(CNN) -- On the campaign trail, Otto Perez Molina vowed to rule his country with an iron fist.
The retired general said he would send troops into the streets to fight drug violence.
Analysts summed up his political platform with three words: law and order.
Now -- just two months after taking office -- the 61-year-old Guatemalan president is pushing a controversial proposal that has come under fire from U.S. officials and earned praise from people who were once his critics.
During a routine speech last month, Perez Molina slipped in a surprise announcement.
Last year's law-and-order candidate said he wanted to legalize drugs.
"What I have done is put the issue back on the table," Perez Molina told CNN en Español. "I think it is important for us to have other alternatives. ... We have to talk about decriminalization of the production, the transit and, of course, the consumption."
The proposal caught many Guatemalans off guard.
"Everyone was expecting him to copy the strategy of (Mexican President) Felipe Calderon and involve the military in fighting cartels," said Martin Rodriguez Pellecer, director of Plaza Publica, an investigative journalism and analysis website in Guatemala. "Then he made this surprise announcement ... without even his foreign minister knowing about it."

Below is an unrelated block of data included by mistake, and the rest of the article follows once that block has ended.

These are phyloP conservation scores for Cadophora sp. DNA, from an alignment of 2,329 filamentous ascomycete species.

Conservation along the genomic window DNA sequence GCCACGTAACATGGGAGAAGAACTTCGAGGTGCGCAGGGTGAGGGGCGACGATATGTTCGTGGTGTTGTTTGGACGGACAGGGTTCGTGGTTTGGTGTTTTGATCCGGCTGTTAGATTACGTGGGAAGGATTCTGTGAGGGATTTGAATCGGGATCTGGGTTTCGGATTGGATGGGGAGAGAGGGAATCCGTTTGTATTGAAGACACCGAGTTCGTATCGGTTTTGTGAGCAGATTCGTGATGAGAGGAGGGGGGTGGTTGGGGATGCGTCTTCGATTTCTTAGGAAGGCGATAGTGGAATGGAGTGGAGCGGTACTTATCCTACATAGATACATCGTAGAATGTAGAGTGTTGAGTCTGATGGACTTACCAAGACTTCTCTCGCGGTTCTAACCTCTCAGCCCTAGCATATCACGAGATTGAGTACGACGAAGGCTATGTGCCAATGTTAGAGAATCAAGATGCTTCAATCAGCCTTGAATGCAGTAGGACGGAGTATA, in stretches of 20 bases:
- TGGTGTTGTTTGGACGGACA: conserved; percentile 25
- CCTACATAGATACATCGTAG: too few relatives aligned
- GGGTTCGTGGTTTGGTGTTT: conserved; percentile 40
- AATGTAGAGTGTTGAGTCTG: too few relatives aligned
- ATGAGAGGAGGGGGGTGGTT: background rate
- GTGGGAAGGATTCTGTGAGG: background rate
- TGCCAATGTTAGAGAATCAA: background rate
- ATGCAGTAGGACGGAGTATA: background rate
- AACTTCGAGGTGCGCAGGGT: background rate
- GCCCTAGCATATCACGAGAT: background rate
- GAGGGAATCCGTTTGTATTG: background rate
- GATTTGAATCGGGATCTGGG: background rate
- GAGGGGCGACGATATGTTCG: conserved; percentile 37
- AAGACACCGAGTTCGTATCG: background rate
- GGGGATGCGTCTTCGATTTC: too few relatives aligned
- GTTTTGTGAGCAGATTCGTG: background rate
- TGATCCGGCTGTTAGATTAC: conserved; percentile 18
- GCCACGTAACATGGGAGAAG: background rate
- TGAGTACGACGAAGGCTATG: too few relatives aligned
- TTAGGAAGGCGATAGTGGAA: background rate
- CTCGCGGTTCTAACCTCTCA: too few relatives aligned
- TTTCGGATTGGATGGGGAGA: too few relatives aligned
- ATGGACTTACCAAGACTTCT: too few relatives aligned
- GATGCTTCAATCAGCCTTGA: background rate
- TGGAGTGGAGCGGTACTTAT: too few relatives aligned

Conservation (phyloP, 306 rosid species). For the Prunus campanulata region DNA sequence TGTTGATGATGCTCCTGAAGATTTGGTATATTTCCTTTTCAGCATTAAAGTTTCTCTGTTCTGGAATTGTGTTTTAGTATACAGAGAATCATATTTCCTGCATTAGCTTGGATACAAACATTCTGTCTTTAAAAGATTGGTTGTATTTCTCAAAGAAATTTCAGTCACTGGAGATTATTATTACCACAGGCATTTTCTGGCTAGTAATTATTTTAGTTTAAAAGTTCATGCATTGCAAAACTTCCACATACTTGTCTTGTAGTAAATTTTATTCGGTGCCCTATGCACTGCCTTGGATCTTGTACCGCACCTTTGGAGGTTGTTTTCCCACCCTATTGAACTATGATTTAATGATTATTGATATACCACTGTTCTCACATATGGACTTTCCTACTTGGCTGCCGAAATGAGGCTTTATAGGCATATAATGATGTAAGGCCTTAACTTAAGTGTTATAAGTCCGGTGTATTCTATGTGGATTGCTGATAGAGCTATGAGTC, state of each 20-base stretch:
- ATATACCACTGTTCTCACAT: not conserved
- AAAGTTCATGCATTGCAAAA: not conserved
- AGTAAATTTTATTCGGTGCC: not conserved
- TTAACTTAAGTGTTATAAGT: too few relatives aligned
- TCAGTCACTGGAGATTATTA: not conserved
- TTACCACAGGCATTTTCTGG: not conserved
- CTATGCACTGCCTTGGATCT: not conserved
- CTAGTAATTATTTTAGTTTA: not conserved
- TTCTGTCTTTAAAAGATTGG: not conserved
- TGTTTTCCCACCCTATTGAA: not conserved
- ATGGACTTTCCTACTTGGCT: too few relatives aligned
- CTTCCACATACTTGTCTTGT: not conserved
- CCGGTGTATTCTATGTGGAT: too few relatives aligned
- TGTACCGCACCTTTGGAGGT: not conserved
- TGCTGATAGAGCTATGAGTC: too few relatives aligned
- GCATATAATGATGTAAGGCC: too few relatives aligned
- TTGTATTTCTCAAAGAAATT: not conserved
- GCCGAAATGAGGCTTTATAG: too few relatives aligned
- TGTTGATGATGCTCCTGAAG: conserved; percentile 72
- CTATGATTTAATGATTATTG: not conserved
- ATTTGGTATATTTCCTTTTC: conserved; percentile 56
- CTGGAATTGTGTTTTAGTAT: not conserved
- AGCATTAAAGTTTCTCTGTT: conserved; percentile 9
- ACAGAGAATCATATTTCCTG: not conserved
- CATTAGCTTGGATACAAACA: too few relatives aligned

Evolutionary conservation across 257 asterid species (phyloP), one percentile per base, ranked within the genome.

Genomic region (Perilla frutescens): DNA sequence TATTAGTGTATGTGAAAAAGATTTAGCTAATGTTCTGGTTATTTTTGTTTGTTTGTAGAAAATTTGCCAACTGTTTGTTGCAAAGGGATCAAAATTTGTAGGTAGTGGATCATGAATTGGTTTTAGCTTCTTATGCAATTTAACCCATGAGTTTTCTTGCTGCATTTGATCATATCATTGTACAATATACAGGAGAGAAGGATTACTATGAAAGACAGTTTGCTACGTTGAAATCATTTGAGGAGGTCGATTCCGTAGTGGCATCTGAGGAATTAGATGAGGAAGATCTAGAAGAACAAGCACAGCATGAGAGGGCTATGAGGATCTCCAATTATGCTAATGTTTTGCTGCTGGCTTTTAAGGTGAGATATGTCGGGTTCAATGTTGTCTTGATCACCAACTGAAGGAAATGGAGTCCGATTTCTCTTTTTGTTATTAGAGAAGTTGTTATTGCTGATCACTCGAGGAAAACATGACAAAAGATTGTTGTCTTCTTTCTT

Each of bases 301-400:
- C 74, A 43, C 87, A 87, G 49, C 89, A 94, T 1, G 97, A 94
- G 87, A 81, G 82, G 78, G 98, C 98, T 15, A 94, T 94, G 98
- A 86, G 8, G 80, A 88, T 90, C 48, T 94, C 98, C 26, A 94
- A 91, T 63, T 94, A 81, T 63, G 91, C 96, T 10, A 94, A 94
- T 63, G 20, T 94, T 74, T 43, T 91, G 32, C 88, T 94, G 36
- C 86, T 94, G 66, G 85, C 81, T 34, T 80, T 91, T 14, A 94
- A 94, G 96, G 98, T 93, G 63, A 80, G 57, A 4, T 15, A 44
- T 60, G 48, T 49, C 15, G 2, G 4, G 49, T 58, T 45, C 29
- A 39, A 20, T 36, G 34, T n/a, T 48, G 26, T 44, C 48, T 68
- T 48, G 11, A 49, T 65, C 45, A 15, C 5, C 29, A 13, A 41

The president's unexpected pitch grabbed global headlines -- and the attention of international leaders.
Central American presidents are scheduled to debate the idea in Guatemala on Saturday.
The meeting could pave the way for a significant policy shift in a region where brutal drug violence is a daily reality.
'Too high a human cost'
The attackers left a warning written in blood on a white wall at a northern Guatemala farm: "I will find you and I will leave you like this." Nearby, investigators found the bodies of 27 dismembered and decapitated workers.
Authorities said members of the Zetas drug gang were behind the massacre last May in the province of Peten. Officials and analysts pointed to the slayings as more evidence of a devastating spike in drug-related violence across the region.
At a conference on regional security last year, Guatemala's then-president, Alvaro Colom, said his country was reaching the limit of its ability to fight cartels.
"Eight killed per ton (of cocaine) passing through Guatemala is a lot of blood. If you pass through Honduras, there are 20 murders, and if we add it up, a ton of cocaine has too high a human cost," he said.
Guatemala's murder rate is 42 per 100,000 people -- one of the highest in the world, according to a United Nations report.
"The immense economic power of drug trafficking has corrupted all the spheres of the state. The violence is incredibly high," said Mario David Garcia, a well-known Guatemalan lawyer and radio show host.